مشکلاتی که پیش می‌آیند مشخص هستند؛ اگر یک ژنراتور پشتیبان، نداشته باشند، برق نخواهند داشت؛ هیچ سیگنال رادیویی، نمی‌تواند وارد شود؛ ساکنان شهر، نمی‌توانند صدای افرادی که دقیقاً جلویشان، در آن طرف گنبد ایستاده‌ اند، بشنوند؛ به تدریج و به آرامی، مردم شروع می‌کنند به فکر کردن دربارهٔ مدت زمانی که این گنبد، وجود خواهد داشت، چون مشکل آب و غذا را پیش می‌آورد؛ مأموران دولتی هم در آن سمت گنبد حلقه زده، و برای بدترین شرایط ممکن آماده می‌شوند؛ با وجود اینکه خونریزی‌های بسیاری به خاطر پایین آمدن گنبد، به وجود می‌آید، و حتی چند قسمت بریده شده بدن هم نمایش داده می‌شود، اما شخصیت‌های داستان، بیشتر از اینکه نگران به نظر برسند، حیرت‌زده هستند؛ با این حال، انتظار می‌رود ترس آن‌ها به زودی آغاز شود، چون «کینگ» در کتاب‌هایش دوست دارد ترس‌ها و رازهای نهفته درون مردم را، آشکار کند

تاریخ بهنگام رسانی 26/03/1399هجری خورشیدی؛ ا. شربیانی
Profile Image for Jason.
137 reviews2,263 followers
December 8, 2011
I’m not sure how to feel about Under the Dome. In one sense, the concept of an entire town being suddenly sealed off from the rest of the world and the social, political, and even meteorological struggles that ensue is highly fascinating. But at the same time, King has really let me down with this cast of dull, one-dimensional, and highly stereotypical characters. It seems in this novel you are either a hateful, fear-mongering, murderous megalomaniac or you are a gentle, respectful, selfless individual with a limitless background of useful talents. There is little in between. In one case, a character is a blatant clone of the Trash Can Man from The Stand, complete with being the cause of a widespread disaster. Not very original. The interactions of these characters often seems forced and unnatural, and the dialogue, at times, horrendous. But still, the premise of the novel kept me going and the idea that one can be so completely isolated from functional society and the disasters which could result from this isolation became a truly terrifying prospect, especially as the story progressed.

In the end, I would have to say that what I like about this novel outweighs the negative, especially with some touching scenes at the novel’s conclusion where it becomes crushingly apparent how different a situation could be from one location to another, even if those locations are just inches apart.
Profile Image for Braden Canfield.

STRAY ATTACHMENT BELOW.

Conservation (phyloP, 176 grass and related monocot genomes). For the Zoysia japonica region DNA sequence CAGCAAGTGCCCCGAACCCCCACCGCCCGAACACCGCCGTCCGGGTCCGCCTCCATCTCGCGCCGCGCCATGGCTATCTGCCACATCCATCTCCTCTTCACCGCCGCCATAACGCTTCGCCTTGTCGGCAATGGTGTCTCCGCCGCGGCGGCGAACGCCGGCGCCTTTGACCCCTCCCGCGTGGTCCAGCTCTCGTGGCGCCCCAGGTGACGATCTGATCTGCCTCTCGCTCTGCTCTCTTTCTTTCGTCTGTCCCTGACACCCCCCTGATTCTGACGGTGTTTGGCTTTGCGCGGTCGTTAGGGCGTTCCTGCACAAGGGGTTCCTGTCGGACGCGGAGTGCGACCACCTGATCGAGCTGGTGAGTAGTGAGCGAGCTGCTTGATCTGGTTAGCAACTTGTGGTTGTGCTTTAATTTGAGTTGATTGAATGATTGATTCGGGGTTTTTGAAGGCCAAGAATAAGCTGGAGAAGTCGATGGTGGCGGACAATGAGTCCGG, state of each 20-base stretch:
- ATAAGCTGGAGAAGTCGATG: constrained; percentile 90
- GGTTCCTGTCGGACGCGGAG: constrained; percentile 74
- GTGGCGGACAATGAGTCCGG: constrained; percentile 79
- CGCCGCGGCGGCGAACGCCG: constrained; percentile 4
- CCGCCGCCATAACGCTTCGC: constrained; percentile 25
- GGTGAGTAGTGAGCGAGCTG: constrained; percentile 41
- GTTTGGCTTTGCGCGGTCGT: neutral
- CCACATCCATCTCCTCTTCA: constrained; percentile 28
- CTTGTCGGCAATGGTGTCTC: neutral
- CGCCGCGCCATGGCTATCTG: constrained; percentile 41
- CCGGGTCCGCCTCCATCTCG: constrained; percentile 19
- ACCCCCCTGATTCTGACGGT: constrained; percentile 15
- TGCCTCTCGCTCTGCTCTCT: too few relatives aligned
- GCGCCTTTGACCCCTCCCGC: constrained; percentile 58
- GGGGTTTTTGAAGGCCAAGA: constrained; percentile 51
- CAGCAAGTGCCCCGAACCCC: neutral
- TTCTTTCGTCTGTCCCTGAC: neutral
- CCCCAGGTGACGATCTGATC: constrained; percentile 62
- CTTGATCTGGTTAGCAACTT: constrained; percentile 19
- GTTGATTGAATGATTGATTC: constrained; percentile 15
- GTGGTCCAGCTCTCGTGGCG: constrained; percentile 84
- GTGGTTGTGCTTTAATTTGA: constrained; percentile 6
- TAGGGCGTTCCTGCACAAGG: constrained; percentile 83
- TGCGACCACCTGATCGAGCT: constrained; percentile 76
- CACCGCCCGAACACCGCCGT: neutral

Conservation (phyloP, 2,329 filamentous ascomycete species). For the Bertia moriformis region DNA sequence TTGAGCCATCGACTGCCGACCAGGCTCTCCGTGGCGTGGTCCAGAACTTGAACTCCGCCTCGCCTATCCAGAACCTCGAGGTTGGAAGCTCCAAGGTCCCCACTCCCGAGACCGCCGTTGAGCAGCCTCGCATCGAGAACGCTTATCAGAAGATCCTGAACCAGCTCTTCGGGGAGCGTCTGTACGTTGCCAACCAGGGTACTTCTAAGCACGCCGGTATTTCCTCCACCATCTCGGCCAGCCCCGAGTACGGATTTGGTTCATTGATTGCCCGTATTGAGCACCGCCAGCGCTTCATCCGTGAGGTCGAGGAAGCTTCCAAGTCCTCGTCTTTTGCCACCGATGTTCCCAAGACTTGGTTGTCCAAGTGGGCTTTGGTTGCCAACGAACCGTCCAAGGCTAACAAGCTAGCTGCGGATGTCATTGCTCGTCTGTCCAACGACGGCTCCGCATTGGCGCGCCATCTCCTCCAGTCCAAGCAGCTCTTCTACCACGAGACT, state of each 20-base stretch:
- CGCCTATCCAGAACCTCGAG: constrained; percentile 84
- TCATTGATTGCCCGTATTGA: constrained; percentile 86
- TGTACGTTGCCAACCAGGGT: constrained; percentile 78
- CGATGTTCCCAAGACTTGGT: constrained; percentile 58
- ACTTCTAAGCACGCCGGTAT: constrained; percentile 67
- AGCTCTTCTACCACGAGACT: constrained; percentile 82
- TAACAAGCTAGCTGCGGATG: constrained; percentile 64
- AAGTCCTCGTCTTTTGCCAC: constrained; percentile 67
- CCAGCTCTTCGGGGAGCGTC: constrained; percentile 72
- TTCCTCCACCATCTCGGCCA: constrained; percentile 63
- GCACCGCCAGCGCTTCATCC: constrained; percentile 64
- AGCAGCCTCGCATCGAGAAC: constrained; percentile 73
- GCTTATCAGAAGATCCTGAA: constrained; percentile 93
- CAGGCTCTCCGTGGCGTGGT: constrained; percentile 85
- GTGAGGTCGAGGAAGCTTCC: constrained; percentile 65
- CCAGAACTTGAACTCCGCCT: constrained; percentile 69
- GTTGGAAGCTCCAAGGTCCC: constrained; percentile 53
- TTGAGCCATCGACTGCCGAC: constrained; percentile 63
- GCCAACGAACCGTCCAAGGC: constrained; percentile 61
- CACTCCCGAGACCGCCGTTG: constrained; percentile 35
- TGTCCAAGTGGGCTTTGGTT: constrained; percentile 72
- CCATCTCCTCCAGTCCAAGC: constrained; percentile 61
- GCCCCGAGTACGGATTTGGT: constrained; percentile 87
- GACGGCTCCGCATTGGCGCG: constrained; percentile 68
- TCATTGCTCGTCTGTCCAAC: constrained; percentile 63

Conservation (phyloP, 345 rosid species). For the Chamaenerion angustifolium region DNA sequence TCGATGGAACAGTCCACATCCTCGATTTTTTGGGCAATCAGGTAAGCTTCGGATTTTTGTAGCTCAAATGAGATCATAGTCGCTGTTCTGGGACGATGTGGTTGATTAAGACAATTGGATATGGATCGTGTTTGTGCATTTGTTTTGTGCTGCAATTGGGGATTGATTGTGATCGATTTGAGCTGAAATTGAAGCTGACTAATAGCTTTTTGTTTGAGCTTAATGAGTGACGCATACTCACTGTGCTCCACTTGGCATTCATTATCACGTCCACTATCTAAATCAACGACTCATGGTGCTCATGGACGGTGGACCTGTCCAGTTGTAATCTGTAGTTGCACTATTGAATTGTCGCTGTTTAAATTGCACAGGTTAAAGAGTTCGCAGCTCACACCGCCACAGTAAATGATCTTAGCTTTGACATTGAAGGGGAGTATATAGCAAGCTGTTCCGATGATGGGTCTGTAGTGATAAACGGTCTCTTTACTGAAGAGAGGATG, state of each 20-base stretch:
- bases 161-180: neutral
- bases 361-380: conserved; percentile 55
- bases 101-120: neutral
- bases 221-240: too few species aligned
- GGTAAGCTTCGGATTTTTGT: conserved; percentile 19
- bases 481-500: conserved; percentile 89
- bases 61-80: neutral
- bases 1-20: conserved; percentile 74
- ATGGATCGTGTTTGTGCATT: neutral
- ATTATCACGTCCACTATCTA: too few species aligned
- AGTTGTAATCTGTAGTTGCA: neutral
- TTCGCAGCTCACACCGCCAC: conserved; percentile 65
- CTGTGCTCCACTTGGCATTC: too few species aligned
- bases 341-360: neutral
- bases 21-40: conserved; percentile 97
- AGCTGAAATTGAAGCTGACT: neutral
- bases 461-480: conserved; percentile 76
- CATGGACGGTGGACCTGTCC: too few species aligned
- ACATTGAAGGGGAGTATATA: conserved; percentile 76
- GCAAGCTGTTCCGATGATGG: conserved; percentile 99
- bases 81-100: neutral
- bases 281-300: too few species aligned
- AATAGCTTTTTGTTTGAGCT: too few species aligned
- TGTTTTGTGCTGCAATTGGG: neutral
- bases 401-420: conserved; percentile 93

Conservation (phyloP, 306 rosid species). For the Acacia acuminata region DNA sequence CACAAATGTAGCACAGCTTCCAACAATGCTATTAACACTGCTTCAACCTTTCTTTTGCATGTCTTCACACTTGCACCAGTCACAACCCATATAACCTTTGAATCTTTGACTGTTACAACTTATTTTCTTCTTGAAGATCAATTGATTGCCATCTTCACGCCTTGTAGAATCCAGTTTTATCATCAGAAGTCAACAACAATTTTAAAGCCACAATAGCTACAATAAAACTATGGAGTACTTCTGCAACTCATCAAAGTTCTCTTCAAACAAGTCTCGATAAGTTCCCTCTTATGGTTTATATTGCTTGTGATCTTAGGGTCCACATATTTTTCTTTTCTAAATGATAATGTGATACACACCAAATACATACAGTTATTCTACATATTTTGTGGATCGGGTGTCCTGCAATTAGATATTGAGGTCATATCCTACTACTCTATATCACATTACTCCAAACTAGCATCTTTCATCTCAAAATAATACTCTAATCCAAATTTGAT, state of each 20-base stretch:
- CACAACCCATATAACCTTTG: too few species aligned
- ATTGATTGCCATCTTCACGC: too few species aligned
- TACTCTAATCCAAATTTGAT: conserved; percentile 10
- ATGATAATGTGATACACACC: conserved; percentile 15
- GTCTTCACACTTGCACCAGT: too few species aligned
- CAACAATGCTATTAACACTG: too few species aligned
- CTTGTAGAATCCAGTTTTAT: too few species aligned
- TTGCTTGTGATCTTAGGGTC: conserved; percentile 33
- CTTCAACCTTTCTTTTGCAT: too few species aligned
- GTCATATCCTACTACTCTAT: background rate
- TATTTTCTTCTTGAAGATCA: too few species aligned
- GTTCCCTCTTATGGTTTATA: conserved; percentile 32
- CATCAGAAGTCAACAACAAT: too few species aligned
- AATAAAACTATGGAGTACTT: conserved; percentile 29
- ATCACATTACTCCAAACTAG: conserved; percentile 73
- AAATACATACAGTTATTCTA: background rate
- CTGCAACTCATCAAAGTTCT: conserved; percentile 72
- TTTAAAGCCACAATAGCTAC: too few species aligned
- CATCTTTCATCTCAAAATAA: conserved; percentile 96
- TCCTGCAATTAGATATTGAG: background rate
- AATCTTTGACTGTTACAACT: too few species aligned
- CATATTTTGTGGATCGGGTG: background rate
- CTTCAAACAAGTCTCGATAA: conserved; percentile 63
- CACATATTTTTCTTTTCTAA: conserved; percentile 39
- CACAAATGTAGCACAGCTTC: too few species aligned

113 reviews5 followers
April 18, 2014
The only thing more preposterous than the premise of this book is how the characters responded to it. What a bunch of pathetic caricatures! A dome mysteriously descends upon a small town in Maine and within hours the sociopath selectman and his amazingly evil son begin wreaking havoc to be joined later by other weak-minded psychos and an army of idiot under-aged thugs who are picked to be interim policemen during the crisis. The other townies seem to see nothing wrong with this and start wearing blue armbands in solidarity to their new officer friendlys. Meanwhile, a small collection of like-minded good guys start to strangely gather one to another and begin bonding around their outlandish good nature and intuitive good sense, an intuition shared only by this select few who gather together occasionally to collect all their facts and come to stunningly accurate conclusions through dialogues that read like the minutes of a high school student government meeting.

My good man, Stephen King needs an editor who can snap him into shape. I don't mean to necessarily make a book like this shorter, I mean to make it better. King can handle a large ensemble of characters and a complex plot. He can even write well enough to keep me reading a huge book that I find stupid. I just ask that he be required to not simplify his characters just to drive a ridiculous plot to a rip-roaring ending.
This entire review has been hidden because of spoilers.
Profile Image for Johann (jobis89).
614 reviews4,239 followers
August 1, 2018
"When the dawn was still long hours away, bad thoughts took on flesh and began to walk. In the middle of the night thoughts became zombies."

An impenetrable and transparent barrier inexplicably falls down over the small town of Chester's Mill, cutting it off from the rest of the world as its inhabitants are left to fight for survival.

Under the Dome was always one of those King books that I dreaded. Reviews were not always so favourable on Instagram with a lot of people claiming it had one of King's worst endings… so I really was expecting the worst. However, I was very pleasantly surprised. Now admittedly that may be due to having the ending semi-spoilered for me prior to reading, but even if that wasn't the case, I'm pretty sure I would still have liked it.

I'm a huge fan of when King takes a small town and really fleshes it out - I love when he expands upon the different families and relationships, and even the doggos. Under the Dome has a massive cast, which is always a problem for me initially trying to keep track of everyone, I felt like I was constantly flicking back to the character list at the beginning of the book. But as I progressed further into the story I found myself checking less and less often. We have our "good guys" who we are cheering on - Barbie, Julia, Linda and Rusty Everett etc - and then we have quite possibility THE most fucking terrible villain that King has ever created in Big Jim Rennie. I hated Big Jim with the passion of a thousand suns, and I absolutely loathed his weak-minded little minions too.